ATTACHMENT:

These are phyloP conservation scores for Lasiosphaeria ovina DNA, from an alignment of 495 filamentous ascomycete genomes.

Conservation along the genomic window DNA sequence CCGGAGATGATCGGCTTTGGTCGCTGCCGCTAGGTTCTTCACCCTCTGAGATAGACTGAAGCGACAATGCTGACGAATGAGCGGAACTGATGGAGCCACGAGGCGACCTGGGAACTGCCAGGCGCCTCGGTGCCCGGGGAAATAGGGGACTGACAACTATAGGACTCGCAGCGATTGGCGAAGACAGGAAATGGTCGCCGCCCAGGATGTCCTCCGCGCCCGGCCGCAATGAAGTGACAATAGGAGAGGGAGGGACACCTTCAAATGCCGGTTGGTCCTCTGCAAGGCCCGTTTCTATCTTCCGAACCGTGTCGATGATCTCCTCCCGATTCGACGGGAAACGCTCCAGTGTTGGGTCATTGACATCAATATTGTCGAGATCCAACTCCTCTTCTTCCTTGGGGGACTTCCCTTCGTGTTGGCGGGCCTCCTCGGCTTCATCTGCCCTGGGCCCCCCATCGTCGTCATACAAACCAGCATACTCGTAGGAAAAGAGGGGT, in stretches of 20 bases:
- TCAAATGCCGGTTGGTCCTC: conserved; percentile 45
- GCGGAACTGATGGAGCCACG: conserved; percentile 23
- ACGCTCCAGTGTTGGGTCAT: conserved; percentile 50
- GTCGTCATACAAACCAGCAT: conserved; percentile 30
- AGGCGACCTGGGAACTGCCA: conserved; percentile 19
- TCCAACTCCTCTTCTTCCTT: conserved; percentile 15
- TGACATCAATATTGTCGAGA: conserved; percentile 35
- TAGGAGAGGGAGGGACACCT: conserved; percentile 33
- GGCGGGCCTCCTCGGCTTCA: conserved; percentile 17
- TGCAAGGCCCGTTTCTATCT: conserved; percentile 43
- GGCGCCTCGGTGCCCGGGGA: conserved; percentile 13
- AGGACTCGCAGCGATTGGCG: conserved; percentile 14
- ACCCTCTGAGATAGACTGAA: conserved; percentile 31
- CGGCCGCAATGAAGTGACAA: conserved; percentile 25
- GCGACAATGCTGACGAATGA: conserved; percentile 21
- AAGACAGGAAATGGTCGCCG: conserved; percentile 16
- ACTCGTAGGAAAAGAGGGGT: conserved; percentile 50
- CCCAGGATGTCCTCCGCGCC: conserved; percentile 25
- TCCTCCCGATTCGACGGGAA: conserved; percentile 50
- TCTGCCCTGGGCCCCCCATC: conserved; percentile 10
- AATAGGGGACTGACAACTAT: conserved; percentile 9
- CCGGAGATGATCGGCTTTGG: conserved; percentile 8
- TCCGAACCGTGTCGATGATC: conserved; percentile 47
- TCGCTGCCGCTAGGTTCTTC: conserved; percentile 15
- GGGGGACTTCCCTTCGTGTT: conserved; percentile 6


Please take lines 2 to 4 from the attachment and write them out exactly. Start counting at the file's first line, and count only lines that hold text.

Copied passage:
Conservation along the genomic window DNA sequence CCGGAGATGATCGGCTTTGGTCGCTGCCGCTAGGTTCTTCACCCTCTGAGATAGACTGAAGCGACAATGCTGACGAATGAGCGGAACTGATGGAGCCACGAGGCGACCTGGGAACTGCCAGGCGCCTCGGTGCCCGGGGAAATAGGGGACTGACAACTATAGGACTCGCAGCGATTGGCGAAGACAGGAAATGGTCGCCGCCCAGGATGTCCTCCGCGCCCGGCCGCAATGAAGTGACAATAGGAGAGGGAGGGACACCTTCAAATGCCGGTTGGTCCTCTGCAAGGCCCGTTTCTATCTTCCGAACCGTGTCGATGATCTCCTCCCGATTCGACGGGAAACGCTCCAGTGTTGGGTCATTGACATCAATATTGTCGAGATCCAACTCCTCTTCTTCCTTGGGGGACTTCCCTTCGTGTTGGCGGGCCTCCTCGGCTTCATCTGCCCTGGGCCCCCCATCGTCGTCATACAAACCAGCATACTCGTAGGAAAAGAGGGGT, in stretches of 20 bases:
- TCAAATGCCGGTTGGTCCTC: conserved; percentile 45
- GCGGAACTGATGGAGCCACG: conserved; percentile 23